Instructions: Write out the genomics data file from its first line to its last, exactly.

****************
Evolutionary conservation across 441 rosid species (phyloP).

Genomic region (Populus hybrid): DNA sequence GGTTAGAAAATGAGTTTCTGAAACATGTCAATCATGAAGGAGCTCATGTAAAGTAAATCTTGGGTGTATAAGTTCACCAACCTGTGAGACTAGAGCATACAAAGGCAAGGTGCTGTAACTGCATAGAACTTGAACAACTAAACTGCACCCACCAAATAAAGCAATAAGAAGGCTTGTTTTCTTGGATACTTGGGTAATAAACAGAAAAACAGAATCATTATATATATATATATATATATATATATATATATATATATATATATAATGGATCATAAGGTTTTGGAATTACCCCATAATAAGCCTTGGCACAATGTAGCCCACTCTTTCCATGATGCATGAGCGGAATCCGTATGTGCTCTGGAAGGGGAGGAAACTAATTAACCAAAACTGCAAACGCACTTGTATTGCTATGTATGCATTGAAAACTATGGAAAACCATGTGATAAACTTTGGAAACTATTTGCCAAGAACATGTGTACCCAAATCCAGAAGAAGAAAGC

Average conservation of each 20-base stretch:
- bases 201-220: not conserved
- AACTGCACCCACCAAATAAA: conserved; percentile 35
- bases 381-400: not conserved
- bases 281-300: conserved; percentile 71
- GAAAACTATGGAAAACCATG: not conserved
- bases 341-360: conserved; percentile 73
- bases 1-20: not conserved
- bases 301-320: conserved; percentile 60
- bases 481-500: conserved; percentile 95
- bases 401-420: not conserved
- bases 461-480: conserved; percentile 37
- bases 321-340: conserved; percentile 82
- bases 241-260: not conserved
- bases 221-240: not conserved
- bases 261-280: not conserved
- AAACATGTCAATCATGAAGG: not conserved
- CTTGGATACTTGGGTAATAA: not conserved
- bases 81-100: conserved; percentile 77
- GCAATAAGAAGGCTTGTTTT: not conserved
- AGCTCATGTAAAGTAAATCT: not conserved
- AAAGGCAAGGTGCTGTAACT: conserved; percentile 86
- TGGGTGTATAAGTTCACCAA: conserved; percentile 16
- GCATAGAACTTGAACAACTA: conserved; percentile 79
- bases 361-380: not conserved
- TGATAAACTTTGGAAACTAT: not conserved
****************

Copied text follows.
Evolutionary conservation across 441 rosid species (phyloP).

Genomic region (Populus hybrid): DNA sequence GGTTAGAAAATGAGTTTCTGAAACATGTCAATCATGAAGGAGCTCATGTAAAGTAAATCTTGGGTGTATAAGTTCACCAACCTGTGAGACTAGAGCATACAAAGGCAAGGTGCTGTAACTGCATAGAACTTGAACAACTAAACTGCACCCACCAAATAAAGCAATAAGAAGGCTTGTTTTCTTGGATACTTGGGTAATAAACAGAAAAACAGAATCATTATATATATATATATATATATATATATATATATATATATATATATAATGGATCATAAGGTTTTGGAATTACCCCATAATAAGCCTTGGCACAATGTAGCCCACTCTTTCCATGATGCATGAGCGGAATCCGTATGTGCTCTGGAAGGGGAGGAAACTAATTAACCAAAACTGCAAACGCACTTGTATTGCTATGTATGCATTGAAAACTATGGAAAACCATGTGATAAACTTTGGAAACTATTTGCCAAGAACATGTGTACCCAAATCCAGAAGAAGAAAGC

Average conservation of each 20-base stretch:
- bases 201-220: not conserved
- AACTGCACCCACCAAATAAA: conserved; percentile 35
- bases 381-400: not conserved
- bases 281-300: conserved; percentile 71
- GAAAACTATGGAAAACCATG: not conserved
- bases 341-360: conserved; percentile 73
- bases 1-20: not conserved
- bases 301-320: conserved; percentile 60
- bases 481-500: conserved; percentile 95
- bases 401-420: not conserved
- bases 461-480: conserved; percentile 37
- bases 321-340: conserved; percentile 82
- bases 241-260: not conserved
- bases 221-240: not conserved
- bases 261-280: not conserved
- AAACATGTCAATCATGAAGG: not conserved
- CTTGGATACTTGGGTAATAA: not conserved
- bases 81-100: conserved; percentile 77
- GCAATAAGAAGGCTTGTTTT: not conserved
- AGCTCATGTAAAGTAAATCT: not conserved
- AAAGGCAAGGTGCTGTAACT: conserved; percentile 86
- TGGGTGTATAAGTTCACCAA: conserved; percentile 16
- GCATAGAACTTGAACAACTA: conserved; percentile 79
- bases 361-380: not conserved
- TGATAAACTTTGGAAACTAT: not conserved